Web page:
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Stocking 200 Litre

Discussion in 'Freshwater Journals' started by Eridinus, Mar 4, 2019.

  1. Eridinus

    Eridinus New Member

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    What do you guys think of (for a planted):

    8 x Cardinal Tetra
    7 x Silver Hatchetfish
    6 x Emperor Tetra
    5 x Pentazona/Odessa Barb
    6 x Adolfo Cory
    6 x Bronze Cory
    1 x Siamese Algae Eater (True one, not false or flying fox etc.)
    Ramshorn Snails
    Cherry Shrimp

     
  2. Colin_T

    Colin_T Member

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    what are the tank dimensions (length x width x height)?
    what is the pH and GH of the water?
     
  3. Eridinus

    Eridinus New Member

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    Tank isn't set up yet - just wanted some opinions on the stocking.

    Dimensions:
    Height 101cm
    Width 41cm
    Height 50cm
     
  4. essjay

    essjay Member

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    I assume that should be length 101 cm ;)

    We can't comment on the stocking until we know how hard your tap water is. You should be able to find that information on your water supplier's website. They may also give the pH in the water quality report (hardness is likely to be in a different section of the website)
     
  5. Byron

    Byron Member

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    Agree, we need to know the GH and pH of the source water.

    While waiting, there are a couple of issues to mention. First is the Siamese Algae Eater, Crossocheilus langei. This fish attains 6 inches and being shoaling needs a group, and that means a 4-foot (120 cm) length tank at minimum.

    The Odessa Barb, Pethia padamya, is peaceful but it is quite an active swimmer, so this will cause issues for more sedate fish like cardinal tetras and especially hatchetfish. Swimming activity is also a feature of the Emperor Tetra so I would look for another fish here too.

    You might want to increase the hatchetfish numbers, though I would want to know which "silver" species this actually is, as there are four or more commonly referred to as "silver" in three different genera and they have varying sizes and activity levels.
     
  6. Eridinus

    Eridinus New Member

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    Sorry for lack of replies - with regards to hardness - our water is quite hard here (292 CaCO3 mg/l), but my 2 current aquariums set up have a hardness of about 8-12 degrees on API test strips.

    I use Indian almond leaves and have a water softener pouch from API that I have ready to use if it becomes a problem. I also use a small amount of aquarium salt to further soften the water.

    With pH, they both sit at about 7.

    I have decided that instead of Odessa barbs, I will instead consider Pentazona barbs.

    Thoughts?
     
  7. Byron

    Byron Member

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    Aquarium salt (sodium chloride, sea salt) will not soften water, nor do anything else for that matter. But this common salt will harm all freshwater fish over time, so discontinue using it. Salt is useful as a treatment for certain issues, depending upon the fish, but has no benefit long-term and as I say is very harmful to freshwater fish.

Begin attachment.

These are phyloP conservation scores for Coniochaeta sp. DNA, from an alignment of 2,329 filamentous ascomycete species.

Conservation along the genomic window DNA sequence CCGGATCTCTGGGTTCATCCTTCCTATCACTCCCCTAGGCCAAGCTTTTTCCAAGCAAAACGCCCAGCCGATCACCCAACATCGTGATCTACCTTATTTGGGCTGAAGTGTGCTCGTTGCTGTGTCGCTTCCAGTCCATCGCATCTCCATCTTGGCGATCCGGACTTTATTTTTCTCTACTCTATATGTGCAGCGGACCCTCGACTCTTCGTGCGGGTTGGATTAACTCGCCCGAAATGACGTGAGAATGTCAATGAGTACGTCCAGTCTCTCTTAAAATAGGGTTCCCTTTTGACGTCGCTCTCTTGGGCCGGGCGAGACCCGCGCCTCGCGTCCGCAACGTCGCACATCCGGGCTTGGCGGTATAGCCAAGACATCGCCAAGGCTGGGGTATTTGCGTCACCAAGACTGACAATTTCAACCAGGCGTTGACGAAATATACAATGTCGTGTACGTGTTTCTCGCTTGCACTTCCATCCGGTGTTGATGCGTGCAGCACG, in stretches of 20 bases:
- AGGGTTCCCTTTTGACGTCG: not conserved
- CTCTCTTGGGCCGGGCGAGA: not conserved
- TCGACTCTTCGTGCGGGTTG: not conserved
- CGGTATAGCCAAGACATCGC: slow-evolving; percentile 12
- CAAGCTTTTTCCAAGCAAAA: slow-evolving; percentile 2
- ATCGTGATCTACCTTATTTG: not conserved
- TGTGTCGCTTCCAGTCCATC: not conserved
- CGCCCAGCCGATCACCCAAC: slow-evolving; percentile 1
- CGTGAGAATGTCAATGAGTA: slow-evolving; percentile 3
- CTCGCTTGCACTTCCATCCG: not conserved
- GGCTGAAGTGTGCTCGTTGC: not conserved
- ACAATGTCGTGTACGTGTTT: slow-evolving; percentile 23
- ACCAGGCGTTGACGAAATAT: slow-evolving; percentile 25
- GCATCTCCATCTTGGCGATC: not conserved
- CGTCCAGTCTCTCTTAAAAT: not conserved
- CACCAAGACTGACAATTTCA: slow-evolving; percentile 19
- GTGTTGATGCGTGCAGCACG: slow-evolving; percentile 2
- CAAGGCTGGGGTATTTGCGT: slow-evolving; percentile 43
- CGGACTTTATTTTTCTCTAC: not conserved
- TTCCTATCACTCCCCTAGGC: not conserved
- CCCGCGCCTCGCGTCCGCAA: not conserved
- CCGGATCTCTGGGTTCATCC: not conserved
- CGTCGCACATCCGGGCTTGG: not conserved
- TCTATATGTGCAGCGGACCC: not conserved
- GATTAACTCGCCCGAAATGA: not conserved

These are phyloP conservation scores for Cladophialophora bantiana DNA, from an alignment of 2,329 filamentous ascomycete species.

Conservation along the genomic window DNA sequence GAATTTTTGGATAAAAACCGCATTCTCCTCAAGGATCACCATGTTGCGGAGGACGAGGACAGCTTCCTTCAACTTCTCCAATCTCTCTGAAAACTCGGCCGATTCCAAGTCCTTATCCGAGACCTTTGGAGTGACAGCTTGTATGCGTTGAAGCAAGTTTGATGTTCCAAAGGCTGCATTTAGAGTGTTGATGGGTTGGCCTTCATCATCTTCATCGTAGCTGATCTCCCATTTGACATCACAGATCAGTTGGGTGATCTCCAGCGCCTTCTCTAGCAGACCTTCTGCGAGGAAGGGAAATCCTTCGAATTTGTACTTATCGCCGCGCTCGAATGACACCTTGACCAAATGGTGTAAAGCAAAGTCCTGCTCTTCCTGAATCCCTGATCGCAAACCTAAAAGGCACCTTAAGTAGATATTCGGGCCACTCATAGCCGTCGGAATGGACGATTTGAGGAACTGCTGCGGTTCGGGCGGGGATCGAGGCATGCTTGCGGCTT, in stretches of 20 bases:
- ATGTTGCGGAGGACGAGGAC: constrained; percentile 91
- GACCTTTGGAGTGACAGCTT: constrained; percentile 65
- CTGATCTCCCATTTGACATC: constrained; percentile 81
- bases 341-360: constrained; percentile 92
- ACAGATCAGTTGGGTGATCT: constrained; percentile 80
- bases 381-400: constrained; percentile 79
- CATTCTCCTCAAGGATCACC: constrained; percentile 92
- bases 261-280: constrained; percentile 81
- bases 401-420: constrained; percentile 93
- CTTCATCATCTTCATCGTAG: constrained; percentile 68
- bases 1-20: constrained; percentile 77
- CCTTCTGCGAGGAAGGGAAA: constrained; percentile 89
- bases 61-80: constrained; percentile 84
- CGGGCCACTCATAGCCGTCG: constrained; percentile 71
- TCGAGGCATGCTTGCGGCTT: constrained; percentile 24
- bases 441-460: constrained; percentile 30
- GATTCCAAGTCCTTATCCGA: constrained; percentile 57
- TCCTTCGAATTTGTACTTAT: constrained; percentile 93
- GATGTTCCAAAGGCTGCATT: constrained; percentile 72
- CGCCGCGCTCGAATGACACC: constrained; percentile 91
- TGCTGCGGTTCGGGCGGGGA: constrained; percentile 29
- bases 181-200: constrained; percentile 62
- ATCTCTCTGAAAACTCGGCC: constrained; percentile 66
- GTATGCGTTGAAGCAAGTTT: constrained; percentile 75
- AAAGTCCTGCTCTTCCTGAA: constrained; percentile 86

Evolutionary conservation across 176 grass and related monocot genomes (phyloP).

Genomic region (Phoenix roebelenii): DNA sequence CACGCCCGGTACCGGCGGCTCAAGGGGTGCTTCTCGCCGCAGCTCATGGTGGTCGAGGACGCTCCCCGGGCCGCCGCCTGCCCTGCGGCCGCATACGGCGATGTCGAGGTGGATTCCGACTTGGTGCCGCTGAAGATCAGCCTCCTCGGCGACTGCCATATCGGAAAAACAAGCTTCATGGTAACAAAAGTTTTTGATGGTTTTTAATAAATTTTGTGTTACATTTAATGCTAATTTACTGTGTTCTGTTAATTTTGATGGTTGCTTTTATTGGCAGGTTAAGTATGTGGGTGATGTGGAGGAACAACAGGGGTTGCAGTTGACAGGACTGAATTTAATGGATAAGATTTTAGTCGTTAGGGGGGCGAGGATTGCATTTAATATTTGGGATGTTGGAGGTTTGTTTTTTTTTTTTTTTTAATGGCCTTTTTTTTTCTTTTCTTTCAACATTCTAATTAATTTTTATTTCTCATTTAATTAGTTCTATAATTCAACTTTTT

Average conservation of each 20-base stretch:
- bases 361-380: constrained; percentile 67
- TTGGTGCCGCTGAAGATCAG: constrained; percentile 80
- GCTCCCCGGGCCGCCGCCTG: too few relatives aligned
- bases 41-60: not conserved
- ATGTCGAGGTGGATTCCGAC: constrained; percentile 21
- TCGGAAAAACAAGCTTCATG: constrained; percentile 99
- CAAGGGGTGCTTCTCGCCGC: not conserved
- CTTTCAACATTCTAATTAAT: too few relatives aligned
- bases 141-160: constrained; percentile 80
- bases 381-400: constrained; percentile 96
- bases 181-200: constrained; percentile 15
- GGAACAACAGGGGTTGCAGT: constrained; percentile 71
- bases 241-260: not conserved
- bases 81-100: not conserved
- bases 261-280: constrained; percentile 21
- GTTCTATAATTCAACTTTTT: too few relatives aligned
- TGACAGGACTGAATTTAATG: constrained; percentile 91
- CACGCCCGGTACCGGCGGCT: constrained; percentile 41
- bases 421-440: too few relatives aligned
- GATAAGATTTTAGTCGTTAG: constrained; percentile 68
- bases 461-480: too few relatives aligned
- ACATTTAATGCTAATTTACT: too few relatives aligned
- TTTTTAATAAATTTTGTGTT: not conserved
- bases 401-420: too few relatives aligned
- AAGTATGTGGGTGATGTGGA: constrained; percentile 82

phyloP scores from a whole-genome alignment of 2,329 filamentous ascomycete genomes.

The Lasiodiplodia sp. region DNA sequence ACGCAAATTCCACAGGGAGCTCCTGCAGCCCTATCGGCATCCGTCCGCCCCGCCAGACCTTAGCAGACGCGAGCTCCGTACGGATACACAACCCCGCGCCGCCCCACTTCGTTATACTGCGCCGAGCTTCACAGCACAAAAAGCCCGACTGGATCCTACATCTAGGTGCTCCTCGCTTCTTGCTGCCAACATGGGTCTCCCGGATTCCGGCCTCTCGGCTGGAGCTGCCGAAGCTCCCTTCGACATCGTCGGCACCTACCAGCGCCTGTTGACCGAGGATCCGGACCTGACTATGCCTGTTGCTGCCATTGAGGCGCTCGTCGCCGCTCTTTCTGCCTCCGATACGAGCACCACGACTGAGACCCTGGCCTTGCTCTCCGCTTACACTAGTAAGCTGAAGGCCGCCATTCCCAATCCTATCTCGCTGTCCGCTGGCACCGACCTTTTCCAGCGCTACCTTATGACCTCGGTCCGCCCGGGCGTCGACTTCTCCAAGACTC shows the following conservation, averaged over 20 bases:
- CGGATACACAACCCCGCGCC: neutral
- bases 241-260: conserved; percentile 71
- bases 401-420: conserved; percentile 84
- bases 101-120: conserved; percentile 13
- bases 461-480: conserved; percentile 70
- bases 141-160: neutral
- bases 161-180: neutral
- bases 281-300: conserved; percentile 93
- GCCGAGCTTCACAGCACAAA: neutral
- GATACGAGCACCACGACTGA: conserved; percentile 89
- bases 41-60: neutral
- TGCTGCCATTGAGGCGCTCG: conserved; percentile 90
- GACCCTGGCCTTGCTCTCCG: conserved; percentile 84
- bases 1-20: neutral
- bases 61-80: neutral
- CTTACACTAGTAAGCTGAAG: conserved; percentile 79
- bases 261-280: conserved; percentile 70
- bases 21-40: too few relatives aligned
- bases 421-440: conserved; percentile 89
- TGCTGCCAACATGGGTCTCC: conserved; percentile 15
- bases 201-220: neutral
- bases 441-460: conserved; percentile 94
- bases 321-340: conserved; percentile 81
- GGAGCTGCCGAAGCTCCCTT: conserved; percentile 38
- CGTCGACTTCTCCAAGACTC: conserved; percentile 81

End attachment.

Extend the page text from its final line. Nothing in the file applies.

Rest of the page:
Indian almond leaves will have little if any effect softening water when the GH is high. The GH and KH (Alkaliinity) of your source water will not be likely to lower unless you dilute the water with "pure" water. Pure water is distilled water, reverse osmosis water, or sometimes rainwater. This is a complicated business, but I wanted to mention that the high GH is going to resist softening agents.

    The API softener I am not aware of, so I cannot comment on its effectiveness. I would question if it actually lowers the GH/KH though, as there are hundreds of aquarists with hard water that would welcome such a tool and I've not heard of this previously that I can recall.

    The pH is related to the GH and KH, but not an indicator of those values. It is the GH that is most important to fish, be they hard water species needing this mineral in the water, or soft water species requiring softer water to whatever degrtee depending upon the numbers and the species.

    The Pentazona Barb, Desmopuntius pentazona, is a less active barb but one requiring fairly soft and acidic water. More info here:
    http://www.seriouslyfish.com/species/desmopuntius-pentazona/
     
  8. essjay

    essjay Member

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    According to the instructions on API's website, the strip testers only measure hardness up to 180 ppm (10 dH). The strips can only show a maximum of 180 ppm no matter how hard the water actually is.


    The water softener pillow "contains resins to remove calcium, magnesium and soluble heavy metal ions, including copper and iron."
    The safety data sheet says it contains, amongst other things, sulfonic acid, sodium salt. This would imply that it contains an ion exchange resin which swaps calcium and magnesium (the hardness minerals) for sodium. The fact that it can be recharged in salt solution also makes me think it is a sodium based ion exchange resin.
    This type of water softener should not be used for fish tanks - despite this one being market for just that.
     
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